Office-share company WeWork has postponed plans to expand in China, the Nikkei Asian Review reported Wednesday citing people familiar with the matter.
The news comes after the firm delayed its IPO and announced founding CEO Adam Neumann would leave the company in an executive capacity.
In China, a nationwide economic slowdown and competition from cheaper local competitors have threatened to dampen demand for the U.S. firm's office spaces.
Although the company will continue to open new locations in 2019 and 2020, expansion plans for 2021 have been put on ice, Nikkei reported.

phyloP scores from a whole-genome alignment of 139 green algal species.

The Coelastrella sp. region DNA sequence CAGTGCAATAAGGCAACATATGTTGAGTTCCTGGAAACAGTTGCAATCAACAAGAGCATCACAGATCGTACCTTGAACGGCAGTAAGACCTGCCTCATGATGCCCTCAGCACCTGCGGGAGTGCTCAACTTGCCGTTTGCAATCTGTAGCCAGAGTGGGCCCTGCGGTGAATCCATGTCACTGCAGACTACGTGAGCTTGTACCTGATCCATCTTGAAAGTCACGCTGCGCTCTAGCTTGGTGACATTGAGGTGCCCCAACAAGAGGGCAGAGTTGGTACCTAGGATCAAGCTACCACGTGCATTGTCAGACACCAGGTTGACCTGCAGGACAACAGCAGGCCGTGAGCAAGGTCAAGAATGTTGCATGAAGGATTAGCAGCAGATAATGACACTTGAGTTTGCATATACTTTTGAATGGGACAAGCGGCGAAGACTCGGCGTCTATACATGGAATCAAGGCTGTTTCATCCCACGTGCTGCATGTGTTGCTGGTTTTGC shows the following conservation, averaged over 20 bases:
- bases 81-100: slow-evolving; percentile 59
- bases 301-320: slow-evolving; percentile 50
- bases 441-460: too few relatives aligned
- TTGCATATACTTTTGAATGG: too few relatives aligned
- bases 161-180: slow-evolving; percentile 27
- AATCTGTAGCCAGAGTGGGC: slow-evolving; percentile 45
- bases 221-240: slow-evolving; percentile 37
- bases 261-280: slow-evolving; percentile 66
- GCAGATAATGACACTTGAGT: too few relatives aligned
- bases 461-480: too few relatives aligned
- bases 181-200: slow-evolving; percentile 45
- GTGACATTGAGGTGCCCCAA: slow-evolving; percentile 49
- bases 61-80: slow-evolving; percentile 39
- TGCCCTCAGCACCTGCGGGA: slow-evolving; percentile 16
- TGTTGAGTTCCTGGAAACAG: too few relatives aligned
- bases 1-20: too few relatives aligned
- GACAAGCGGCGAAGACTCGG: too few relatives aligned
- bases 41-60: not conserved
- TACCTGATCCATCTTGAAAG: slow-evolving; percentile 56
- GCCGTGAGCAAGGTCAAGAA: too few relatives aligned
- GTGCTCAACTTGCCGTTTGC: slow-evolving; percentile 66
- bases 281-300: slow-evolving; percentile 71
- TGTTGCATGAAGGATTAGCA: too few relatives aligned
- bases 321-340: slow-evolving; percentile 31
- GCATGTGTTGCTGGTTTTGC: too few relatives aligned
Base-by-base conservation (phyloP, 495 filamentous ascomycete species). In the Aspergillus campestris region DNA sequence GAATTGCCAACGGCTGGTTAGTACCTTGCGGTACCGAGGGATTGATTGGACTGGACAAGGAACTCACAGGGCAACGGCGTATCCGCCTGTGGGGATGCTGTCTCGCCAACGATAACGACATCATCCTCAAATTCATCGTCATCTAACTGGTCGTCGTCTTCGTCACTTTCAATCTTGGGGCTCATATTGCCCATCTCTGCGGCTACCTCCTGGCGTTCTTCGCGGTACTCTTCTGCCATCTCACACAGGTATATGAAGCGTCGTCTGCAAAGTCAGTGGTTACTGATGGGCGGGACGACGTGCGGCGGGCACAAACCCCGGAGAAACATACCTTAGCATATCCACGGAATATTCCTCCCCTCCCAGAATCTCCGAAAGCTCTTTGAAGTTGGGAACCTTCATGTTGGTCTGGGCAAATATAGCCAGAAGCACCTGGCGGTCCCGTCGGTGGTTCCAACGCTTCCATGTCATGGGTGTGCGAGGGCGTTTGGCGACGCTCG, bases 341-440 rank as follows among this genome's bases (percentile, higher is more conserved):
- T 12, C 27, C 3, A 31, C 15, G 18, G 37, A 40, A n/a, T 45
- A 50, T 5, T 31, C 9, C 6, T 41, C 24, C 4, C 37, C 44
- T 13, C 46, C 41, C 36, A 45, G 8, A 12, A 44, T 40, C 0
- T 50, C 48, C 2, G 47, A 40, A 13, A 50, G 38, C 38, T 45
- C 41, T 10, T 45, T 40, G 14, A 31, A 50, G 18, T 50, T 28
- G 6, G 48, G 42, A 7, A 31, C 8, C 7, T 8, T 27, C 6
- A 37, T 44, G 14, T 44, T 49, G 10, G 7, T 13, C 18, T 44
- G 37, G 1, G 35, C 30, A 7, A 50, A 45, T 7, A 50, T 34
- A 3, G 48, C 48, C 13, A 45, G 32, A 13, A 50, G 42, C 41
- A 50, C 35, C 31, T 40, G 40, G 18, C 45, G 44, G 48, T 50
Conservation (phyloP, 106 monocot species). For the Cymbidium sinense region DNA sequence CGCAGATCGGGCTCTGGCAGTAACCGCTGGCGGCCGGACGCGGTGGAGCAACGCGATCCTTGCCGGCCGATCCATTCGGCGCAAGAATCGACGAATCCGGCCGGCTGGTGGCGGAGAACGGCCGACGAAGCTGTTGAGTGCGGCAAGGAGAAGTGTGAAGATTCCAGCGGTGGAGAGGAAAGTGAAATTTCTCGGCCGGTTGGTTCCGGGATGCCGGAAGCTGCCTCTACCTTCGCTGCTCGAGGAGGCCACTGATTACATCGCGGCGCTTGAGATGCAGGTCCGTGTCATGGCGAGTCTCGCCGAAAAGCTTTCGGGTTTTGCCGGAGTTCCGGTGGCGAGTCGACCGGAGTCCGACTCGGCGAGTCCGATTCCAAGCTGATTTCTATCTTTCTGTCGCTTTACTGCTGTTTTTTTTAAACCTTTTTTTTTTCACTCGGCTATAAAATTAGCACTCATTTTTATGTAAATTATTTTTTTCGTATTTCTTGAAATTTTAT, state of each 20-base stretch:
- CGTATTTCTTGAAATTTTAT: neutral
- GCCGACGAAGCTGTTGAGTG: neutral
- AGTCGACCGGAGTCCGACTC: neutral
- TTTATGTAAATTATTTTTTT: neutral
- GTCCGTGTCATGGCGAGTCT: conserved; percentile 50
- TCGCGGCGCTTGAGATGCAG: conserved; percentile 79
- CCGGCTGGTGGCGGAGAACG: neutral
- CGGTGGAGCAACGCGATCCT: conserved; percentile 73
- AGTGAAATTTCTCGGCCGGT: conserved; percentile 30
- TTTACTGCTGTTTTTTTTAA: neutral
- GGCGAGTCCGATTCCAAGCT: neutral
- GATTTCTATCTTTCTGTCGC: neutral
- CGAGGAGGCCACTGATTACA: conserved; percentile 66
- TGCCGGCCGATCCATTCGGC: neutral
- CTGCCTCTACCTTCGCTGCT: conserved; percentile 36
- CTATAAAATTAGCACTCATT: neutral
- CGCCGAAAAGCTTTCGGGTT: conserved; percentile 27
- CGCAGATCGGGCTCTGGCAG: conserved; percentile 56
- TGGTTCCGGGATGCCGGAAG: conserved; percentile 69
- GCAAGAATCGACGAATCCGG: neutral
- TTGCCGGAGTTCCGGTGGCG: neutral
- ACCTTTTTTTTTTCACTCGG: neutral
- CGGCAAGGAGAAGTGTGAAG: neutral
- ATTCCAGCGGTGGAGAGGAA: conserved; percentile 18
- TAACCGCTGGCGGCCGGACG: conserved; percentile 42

Contacted by Caixin, a WeWork China spokesperson declined to comment on the company's plans beyond 2019. But they said it was "business as usual" for the firm's China operations which aim to add eight new locations in the Greater Bay Area — the cities of Guangzhou, Shenzhen, and Hong Kong — by the end of the year.
"The fundamentals of our business remain strong in Greater China, and we remain committed to the continued success locally," the spokesperson said.
WeWork’s Greater China arm makes up a big wedge of its global portfolio, accounting for 15% of its total facilities and generating revenue of nearly $100 million in 2018, according to an official filing.
The company reportedly needs an average occupancy rate of at least 65% to break even. In Shenzhen, a city thronging with tech startups, it only has an occupancy rate of 30% to 50%, Nikkei reported.